The sales tax economic nexus standard used by South Dakota satisfies the requirements of the Commerce Clause because, when viewed in the context of other elements of South Dakota’s sales tax regime, it is not overly burdensome to remote sellers, including small businesses. A number of states have already passed economic nexus thresholds for sales tax purposes. These thresholds vary by state.
The new economic nexus laws in many states are still under constitutional review in state courts. However, your company could be subject to additional sales tax registration and reporting requirements. It is worth thinking about and preparing for this compliance burden.
Sourcing the sale for state sales tax obligations can be tricky
Sales tax law requires that sales be sourced in order to determine which state(s) have the right to tax the transaction. Historically, the ultimate destination of a tangible good was indicative of the state which taxed the transaction. In the context of software or SaaS, the lack of physical delivery makes the location of this delivery unclear. To solve this, states have taken a couple of approaches to sourcing.
Hosted server location — The seller will deliver the software to be downloaded onto a specific customer server in a specific location. This method is easier for the seller to follow, as this information might be determined in the sales contract or can easily be obtained from the customer.
User location — There are two approaches to determining user location.
- New York has stated that the users are the customer’s employees who use the software and their location of use. To the extent a customer’s employees are using the software within and without New York, receipts should be sourced to New York in proportion to the receipts attributable to the customer’s employee-users in New York to everywhere. Tennessee started using this approach in July 2015 after a legislative change.
- Utah, however, sources receipts to the address of the purchaser, which might not be the actual location of use. This information is likely more easily obtainable for the seller than the employee-user locations.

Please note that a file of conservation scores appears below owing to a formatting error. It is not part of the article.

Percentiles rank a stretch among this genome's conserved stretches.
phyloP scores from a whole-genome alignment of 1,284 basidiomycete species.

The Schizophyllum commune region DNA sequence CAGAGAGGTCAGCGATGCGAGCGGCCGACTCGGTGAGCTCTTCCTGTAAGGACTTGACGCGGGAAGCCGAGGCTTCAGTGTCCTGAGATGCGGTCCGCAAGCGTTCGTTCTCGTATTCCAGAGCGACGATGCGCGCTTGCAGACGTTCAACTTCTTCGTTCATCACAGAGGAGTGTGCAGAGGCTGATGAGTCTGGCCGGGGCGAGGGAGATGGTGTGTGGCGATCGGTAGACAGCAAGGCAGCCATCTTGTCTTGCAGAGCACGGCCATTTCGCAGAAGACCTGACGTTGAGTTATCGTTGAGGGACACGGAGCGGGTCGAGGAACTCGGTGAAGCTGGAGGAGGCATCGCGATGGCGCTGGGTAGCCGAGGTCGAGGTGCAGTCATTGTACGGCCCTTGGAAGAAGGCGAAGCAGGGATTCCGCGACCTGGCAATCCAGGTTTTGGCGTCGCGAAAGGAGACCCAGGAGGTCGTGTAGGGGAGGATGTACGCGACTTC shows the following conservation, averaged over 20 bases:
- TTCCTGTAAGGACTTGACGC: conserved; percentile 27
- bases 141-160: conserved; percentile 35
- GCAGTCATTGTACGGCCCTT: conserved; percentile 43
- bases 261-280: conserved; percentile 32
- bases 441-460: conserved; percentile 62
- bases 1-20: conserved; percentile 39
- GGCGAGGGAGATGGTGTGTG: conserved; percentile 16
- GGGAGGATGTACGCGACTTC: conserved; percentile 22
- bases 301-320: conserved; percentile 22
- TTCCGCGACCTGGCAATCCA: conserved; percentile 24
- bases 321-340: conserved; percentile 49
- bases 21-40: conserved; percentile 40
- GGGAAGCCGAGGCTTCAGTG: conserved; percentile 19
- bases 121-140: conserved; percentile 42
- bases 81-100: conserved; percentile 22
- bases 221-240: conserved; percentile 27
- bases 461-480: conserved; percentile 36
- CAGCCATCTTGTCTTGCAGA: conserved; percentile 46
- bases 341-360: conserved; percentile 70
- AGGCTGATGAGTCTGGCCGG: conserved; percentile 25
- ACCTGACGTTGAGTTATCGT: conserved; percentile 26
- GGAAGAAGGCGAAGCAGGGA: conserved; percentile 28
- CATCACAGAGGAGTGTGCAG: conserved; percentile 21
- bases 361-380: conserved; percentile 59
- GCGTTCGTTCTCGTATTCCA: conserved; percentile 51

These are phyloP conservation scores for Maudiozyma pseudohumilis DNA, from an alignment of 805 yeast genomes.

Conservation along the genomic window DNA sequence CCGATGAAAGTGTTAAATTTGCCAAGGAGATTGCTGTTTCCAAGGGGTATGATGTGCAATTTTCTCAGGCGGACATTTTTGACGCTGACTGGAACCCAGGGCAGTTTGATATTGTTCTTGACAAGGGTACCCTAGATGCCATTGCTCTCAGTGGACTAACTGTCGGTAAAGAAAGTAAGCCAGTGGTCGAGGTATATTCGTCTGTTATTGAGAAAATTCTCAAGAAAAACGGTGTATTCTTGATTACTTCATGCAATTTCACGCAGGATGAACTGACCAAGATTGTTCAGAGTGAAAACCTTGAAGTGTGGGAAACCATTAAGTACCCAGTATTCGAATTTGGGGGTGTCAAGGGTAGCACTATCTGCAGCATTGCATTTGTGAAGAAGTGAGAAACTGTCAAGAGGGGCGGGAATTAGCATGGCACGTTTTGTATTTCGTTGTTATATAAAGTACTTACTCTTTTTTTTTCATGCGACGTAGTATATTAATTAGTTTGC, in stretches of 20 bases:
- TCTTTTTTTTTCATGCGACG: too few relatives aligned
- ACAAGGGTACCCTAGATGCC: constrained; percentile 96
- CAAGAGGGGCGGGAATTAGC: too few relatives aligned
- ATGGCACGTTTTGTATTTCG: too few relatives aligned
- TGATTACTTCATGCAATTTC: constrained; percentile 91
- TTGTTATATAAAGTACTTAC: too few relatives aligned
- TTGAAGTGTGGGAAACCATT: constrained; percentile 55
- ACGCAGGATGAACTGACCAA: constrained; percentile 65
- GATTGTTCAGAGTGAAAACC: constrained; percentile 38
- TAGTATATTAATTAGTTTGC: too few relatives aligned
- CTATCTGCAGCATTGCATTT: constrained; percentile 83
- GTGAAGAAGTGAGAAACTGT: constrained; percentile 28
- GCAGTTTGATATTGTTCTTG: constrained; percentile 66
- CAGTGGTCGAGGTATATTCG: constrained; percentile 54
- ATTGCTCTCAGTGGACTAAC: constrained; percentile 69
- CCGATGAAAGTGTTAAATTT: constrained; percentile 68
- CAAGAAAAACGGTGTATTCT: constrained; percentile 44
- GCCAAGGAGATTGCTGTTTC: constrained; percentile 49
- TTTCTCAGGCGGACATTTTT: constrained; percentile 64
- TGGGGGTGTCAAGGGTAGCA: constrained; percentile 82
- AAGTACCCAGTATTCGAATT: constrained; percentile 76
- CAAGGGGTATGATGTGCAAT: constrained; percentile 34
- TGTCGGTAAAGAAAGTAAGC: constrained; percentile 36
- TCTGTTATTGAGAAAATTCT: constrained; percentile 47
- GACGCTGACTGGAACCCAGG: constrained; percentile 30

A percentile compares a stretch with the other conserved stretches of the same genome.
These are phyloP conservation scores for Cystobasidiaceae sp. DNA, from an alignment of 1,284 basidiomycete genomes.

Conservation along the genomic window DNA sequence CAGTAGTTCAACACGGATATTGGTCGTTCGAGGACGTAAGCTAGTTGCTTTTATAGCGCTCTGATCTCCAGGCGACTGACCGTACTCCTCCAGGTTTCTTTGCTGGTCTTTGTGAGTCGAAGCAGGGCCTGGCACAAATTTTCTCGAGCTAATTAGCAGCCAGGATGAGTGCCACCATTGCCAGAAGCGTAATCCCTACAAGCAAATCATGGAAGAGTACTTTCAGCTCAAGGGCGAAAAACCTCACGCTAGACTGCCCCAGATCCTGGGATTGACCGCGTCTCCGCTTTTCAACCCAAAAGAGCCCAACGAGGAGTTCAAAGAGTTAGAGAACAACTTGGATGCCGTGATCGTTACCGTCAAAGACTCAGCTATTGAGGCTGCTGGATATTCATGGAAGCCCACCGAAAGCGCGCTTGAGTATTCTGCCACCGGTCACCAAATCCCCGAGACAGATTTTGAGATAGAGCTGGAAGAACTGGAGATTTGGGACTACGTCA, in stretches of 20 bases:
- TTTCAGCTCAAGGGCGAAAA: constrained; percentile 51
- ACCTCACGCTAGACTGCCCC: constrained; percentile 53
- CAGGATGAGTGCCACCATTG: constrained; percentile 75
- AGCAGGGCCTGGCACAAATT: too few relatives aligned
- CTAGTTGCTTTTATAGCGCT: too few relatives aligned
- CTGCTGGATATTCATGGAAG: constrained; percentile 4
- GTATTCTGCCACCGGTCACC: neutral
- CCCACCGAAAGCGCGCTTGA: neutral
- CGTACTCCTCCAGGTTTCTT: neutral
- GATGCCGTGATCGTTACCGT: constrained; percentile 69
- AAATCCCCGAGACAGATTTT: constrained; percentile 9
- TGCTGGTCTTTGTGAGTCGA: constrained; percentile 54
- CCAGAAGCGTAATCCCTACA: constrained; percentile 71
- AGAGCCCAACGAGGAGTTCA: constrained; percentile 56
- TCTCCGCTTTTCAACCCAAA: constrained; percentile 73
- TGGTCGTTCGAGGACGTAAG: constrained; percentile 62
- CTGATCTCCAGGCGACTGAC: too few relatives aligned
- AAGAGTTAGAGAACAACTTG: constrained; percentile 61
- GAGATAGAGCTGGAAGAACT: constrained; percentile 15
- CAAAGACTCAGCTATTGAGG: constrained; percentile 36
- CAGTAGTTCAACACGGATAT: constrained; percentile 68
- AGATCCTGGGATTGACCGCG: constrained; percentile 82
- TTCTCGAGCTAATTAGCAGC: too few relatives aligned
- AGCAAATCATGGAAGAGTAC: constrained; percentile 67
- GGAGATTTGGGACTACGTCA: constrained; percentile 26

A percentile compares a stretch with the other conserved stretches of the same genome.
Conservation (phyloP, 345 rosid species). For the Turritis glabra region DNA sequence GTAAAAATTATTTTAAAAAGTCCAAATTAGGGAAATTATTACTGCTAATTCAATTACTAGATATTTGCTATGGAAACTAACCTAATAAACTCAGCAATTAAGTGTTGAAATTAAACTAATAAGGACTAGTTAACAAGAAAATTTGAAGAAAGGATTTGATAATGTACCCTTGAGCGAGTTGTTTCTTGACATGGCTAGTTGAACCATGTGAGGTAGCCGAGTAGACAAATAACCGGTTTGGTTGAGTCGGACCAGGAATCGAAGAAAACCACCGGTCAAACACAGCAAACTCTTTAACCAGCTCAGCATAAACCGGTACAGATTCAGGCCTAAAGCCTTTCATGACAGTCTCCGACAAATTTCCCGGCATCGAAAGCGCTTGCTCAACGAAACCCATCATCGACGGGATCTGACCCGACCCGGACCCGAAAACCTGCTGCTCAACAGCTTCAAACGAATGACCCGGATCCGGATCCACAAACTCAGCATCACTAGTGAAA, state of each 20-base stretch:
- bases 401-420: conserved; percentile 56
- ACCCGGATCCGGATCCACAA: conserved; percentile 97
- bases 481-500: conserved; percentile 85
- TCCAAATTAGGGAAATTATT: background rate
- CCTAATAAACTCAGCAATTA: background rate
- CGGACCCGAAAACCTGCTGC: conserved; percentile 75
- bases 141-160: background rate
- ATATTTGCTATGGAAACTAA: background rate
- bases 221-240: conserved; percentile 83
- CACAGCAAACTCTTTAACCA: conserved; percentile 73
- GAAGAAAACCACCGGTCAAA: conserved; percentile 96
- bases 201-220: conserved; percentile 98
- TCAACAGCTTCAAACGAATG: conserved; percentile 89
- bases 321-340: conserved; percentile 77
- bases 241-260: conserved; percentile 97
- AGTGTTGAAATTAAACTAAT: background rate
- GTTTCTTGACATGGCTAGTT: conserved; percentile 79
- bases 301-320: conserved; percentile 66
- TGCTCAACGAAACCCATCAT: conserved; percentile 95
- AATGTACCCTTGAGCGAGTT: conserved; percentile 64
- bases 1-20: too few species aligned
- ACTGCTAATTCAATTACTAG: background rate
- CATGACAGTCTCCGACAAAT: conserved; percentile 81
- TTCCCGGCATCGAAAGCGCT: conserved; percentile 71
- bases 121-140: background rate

These various sourcing rules, and the difficulty in identifying the location of the server and user, which might be in multiple states, highlight how important it is for your software or SaaS company to keep timely and accurate records in case of a state audit.
Taxability of the transaction varies widely among states
Taxability refers to whether the specific items being sold are taxable under the state law. Sales tax originally was a tax on the sale of tangible personal property at retail. Suffice it to say that the tax applies to the final sale of a good to the ultimate consumer/user of that good. In addition to tangible goods being taxable, over the years many states have started to tax specifically enumerated services.
A few things should be clarified with regard to the taxability of software.
Many times the method of delivery matters and can make the software taxable. For example, if software is delivered on a tangible medium (CD, disk, zip drive, etc.), it is more likely to be taxed then if it is downloaded. Some states do not make a taxable distinction based on delivery method and just tax all software.
Many states do not tax custom software (built specifically for one customer) but do tax prepackaged software (built for repeated use to many different customers with minimal to no modification required). Prepackaged software is also referred to as canned, shrink-wrapped, and off-the-shelf. The main point is that if the software is made for repeated sale to multiple customers, it falls in this category. Custom software is often not taxable, as the true essence of the transaction is the service (i.e., the completion of programming that the customer is not capable of doing on his or her own). Prepackaged software is more likely to be taxable as the retail sale of a product.
States have also addressed the customization of prewritten software. A prewritten computer software program is a custom software program only to the extent of its modifications. As such, many states will tax the cost of the prewritten portion of the software but exempt the customized value of the software.
Some states consider software to be “data processing services” and specifically tax these services. Sales and use tax typically doesn’t apply to services unless specifically enumerated. In these states, data processing is an enumerated service.
As with many state tax questions, the taxability of a transaction involving software, SaaS, and technology depends on the state in question and the language in the contracts.
How we can help
The range of different products and services offered by software, SaaS, and similar companies — and the lack of definitive guidance in many states — make for continued difficulty and uncertainty in determining sales tax obligations. Additionally, new laws or interpretations by states periodically change the way software and SaaS should be treated for sales tax purposes.
If the taxability of your company’s software and SaaS have not been reviewed or have not been updated in several years, CLA’s state and local tax advisors and software industry professionals can assist in completing that review.